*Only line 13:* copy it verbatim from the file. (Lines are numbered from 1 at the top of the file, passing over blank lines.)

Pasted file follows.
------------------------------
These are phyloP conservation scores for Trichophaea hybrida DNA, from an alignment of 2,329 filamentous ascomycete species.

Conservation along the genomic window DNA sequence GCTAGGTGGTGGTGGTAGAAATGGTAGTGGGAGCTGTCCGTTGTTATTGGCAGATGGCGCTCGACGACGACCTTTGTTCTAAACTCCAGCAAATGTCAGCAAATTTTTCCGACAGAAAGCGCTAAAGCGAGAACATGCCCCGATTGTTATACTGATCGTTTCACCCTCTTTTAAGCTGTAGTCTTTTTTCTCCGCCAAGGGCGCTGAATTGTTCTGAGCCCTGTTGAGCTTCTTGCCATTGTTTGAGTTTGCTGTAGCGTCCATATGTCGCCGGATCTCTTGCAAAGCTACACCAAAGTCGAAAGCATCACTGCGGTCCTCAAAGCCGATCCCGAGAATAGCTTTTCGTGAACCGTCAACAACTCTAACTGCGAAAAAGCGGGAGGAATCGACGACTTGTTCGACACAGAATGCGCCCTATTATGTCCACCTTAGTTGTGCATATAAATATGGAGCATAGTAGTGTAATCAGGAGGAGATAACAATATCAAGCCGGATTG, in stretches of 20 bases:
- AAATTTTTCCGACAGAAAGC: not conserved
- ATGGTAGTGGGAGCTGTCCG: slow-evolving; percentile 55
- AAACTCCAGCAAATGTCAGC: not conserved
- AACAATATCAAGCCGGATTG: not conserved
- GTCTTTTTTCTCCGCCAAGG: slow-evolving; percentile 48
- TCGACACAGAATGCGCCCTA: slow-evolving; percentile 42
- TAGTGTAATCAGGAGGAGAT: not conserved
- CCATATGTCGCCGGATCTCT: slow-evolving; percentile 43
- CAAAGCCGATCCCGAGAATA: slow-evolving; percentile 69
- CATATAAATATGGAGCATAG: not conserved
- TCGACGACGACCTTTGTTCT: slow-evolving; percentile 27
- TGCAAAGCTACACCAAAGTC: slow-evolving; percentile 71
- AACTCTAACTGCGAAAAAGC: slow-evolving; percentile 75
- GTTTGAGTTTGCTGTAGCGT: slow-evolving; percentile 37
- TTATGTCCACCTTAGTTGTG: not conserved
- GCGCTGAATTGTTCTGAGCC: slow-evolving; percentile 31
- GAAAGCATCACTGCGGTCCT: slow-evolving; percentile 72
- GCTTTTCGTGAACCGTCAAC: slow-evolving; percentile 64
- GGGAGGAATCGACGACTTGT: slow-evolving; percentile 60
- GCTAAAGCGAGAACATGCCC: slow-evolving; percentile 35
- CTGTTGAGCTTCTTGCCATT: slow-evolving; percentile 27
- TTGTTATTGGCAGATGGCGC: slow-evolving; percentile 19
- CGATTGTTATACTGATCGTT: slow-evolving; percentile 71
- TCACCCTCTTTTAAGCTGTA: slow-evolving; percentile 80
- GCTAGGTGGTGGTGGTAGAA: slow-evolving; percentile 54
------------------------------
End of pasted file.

- TCGACGACGACCTTTGTTCT: slow-evolving; percentile 27